Journeys Across Media (JAM) 2011 is the 9th annual international conference for postgraduate students, organized by postgraduates working in the Department of Film, Theatre & Television at the University of Reading. It provides a discussion forum for current and developing research in film, theatre, television and new media. Previous delegates have welcomed the opportunity to gain experience of presenting their work at different stages of development in the active, friendly and supportive research environment of Film, Theatre & Television at the University of Reading. This year JAM will be guest-editing the Autumn issue of Intellect’s Journal of Media Practice and in 2012 an associated journal to the conference will be launched, providing further opportunities for new researchers to publish their work and interact with established scholars.

Non-presenting delegates are also very welcome.

The 9th JAM conference seeks to address issues of space in performance, media and wider society and instigate discussions about space across disciplines, practices and fields of research.

Space in performance and media is constantly shifting. Emerging technologies and new models of physical spaces have radically shaped our conceptions and experiences of performing, the world and our performing within that world. Artistic experimentation in live performance tests and contests space as a neutral/political/liminal/active zone.

Through innovative spatial delineations and/or site specific work, contemporary theatre and performance challenge conventions of text and space, performance and institution and performance and audience. Issues of space are increasingly central to performance studies and the experience of live performance. The growing popularity of companies such as Secret Cinema reflect the importance of the exhibition site for cinema and possibilities for cross-media events. The organisation and handling of space on screen can reveal the conceptual reality of a time, rather than just function as background. Studies of the cinematic screen continue to focus on ideological articulations through oppositions, such as on-screen/off-screen space, interior/exterior, centre/periphery, inclusion/exclusion in space. Meanwhile, televisual spaces continue to change both in terms of on-screen representation and how the television as an object inhabits space, particularly in relation to its online dissemination and the proliferation of products which facilitate its access.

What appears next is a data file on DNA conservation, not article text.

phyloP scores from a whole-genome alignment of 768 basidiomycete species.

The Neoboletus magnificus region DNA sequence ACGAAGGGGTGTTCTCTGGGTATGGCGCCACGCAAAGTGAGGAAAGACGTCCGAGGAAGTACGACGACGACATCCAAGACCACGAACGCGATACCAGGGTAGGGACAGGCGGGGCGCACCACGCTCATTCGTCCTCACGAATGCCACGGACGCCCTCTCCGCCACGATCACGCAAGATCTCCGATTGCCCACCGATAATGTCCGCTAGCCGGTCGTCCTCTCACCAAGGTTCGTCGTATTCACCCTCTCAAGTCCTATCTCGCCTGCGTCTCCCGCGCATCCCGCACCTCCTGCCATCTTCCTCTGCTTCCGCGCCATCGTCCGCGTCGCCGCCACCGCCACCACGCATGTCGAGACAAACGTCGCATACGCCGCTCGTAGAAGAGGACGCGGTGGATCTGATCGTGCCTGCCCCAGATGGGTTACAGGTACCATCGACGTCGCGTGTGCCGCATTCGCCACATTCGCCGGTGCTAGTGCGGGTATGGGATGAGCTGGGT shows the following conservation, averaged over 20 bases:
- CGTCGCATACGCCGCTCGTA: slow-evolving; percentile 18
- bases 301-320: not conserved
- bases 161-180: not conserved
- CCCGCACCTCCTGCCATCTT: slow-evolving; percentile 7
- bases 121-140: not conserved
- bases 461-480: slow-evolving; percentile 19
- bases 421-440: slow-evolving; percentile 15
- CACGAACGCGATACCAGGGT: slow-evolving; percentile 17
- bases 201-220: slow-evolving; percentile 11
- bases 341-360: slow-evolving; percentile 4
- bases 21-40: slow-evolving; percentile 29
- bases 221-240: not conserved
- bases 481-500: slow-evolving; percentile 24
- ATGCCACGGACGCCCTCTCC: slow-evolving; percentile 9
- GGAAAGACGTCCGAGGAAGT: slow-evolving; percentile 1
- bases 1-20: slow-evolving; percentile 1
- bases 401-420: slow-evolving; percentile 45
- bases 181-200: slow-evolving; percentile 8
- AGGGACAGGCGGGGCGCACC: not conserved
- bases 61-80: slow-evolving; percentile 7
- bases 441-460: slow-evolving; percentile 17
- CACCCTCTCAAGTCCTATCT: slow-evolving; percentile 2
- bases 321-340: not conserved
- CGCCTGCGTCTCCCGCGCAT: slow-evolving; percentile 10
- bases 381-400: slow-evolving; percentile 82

This is a call for postgraduates engaging in contemporary discourses around space to submit papers for the JAM 2011 conference; topics may include, but are not restricted to:
Cross-disciplinary/inter-disciplinary spaces
National/International space; Globalisation
Centrality – Marginality of/in space
Gendered spaces
Space and memory
Critical masses (people in space)
Space as a character
Time and Space in performance
Architecture and performance
Immersion and illusion in contemporary performance spaces
Space in Contemporary art
Ownership and accountability
Ontology of space

CALL FOR PAPERS deadline: Friday 30th January 2011

Please send a 250-word abstract and a 50-word biographical note for a fifteen-minute paper to Amanda Beauchamp, Becki Hillman, Tonia Kazakopoulou, Martin O’Brien and James Rattee, at Proposals for practice-as-research presentations/performances are warmly invited; these have to conform to the 15-minute format.

We would appreciate the distribution of this call for papers and wider promotion of this conference through your networks. Journeys Across Media is supported by the Standing Committee of University Drama Departments (SCUDD) and the Graduate School in Arts and Humanities, University of Reading.

Posted here by Glenn Rikowski

The Flow of Ideas:

MySpace Profile:

The Ockress:

Rikowski Point:

Glenn Rikowski on Facebook at:




Alternative Worlds: A retrospective of the last 111 years